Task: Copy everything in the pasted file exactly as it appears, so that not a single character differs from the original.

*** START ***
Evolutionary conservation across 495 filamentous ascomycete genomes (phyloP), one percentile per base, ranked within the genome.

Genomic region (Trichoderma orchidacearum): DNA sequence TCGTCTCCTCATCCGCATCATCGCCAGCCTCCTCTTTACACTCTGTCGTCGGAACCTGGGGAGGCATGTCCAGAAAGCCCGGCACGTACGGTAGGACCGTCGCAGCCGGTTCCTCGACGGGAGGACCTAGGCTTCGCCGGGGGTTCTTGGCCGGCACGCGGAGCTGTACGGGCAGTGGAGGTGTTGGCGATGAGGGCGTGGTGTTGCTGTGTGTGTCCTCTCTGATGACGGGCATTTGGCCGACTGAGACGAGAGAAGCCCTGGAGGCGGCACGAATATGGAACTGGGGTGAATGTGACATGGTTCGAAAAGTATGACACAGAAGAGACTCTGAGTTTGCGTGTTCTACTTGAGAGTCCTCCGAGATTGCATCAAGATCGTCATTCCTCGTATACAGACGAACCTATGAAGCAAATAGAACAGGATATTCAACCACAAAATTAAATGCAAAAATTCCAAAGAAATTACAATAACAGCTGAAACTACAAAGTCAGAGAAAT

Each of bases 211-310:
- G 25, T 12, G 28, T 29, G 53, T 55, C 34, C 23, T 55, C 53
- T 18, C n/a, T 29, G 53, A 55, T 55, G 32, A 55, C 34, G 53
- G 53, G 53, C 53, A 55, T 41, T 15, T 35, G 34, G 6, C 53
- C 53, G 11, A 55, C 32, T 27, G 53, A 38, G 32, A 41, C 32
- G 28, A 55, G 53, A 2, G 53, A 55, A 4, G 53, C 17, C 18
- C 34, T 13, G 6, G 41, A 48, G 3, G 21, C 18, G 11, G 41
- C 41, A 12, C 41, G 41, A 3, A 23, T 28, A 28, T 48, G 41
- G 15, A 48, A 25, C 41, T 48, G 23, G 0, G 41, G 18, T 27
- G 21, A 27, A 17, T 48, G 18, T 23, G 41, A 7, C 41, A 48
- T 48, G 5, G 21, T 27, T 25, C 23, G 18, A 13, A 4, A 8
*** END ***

Evolutionary conservation across 495 filamentous ascomycete genomes (phyloP), one percentile per base, ranked within the genome.

Genomic region (Trichoderma orchidacearum): DNA sequence TCGTCTCCTCATCCGCATCATCGCCAGCCTCCTCTTTACACTCTGTCGTCGGAACCTGGGGAGGCATGTCCAGAAAGCCCGGCACGTACGGTAGGACCGTCGCAGCCGGTTCCTCGACGGGAGGACCTAGGCTTCGCCGGGGGTTCTTGGCCGGCACGCGGAGCTGTACGGGCAGTGGAGGTGTTGGCGATGAGGGCGTGGTGTTGCTGTGTGTGTCCTCTCTGATGACGGGCATTTGGCCGACTGAGACGAGAGAAGCCCTGGAGGCGGCACGAATATGGAACTGGGGTGAATGTGACATGGTTCGAAAAGTATGACACAGAAGAGACTCTGAGTTTGCGTGTTCTACTTGAGAGTCCTCCGAGATTGCATCAAGATCGTCATTCCTCGTATACAGACGAACCTATGAAGCAAATAGAACAGGATATTCAACCACAAAATTAAATGCAAAAATTCCAAAGAAATTACAATAACAGCTGAAACTACAAAGTCAGAGAAAT

Each of bases 211-310:
- G 25, T 12, G 28, T 29, G 53, T 55, C 34, C 23, T 55, C 53
- T 18, C n/a, T 29, G 53, A 55, T 55, G 32, A 55, C 34, G 53
- G 53, G 53, C 53, A 55, T 41, T 15, T 35, G 34, G 6, C 53
- C 53, G 11, A 55, C 32, T 27, G 53, A 38, G 32, A 41, C 32
- G 28, A 55, G 53, A 2, G 53, A 55, A 4, G 53, C 17, C 18
- C 34, T 13, G 6, G 41, A 48, G 3, G 21, C 18, G 11, G 41
- C 41, A 12, C 41, G 41, A 3, A 23, T 28, A 28, T 48, G 41
- G 15, A 48, A 25, C 41, T 48, G 23, G 0, G 41, G 18, T 27
- G 21, A 27, A 17, T 48, G 18, T 23, G 41, A 7, C 41, A 48
- T 48, G 5, G 21, T 27, T 25, C 23, G 18, A 13, A 4, A 8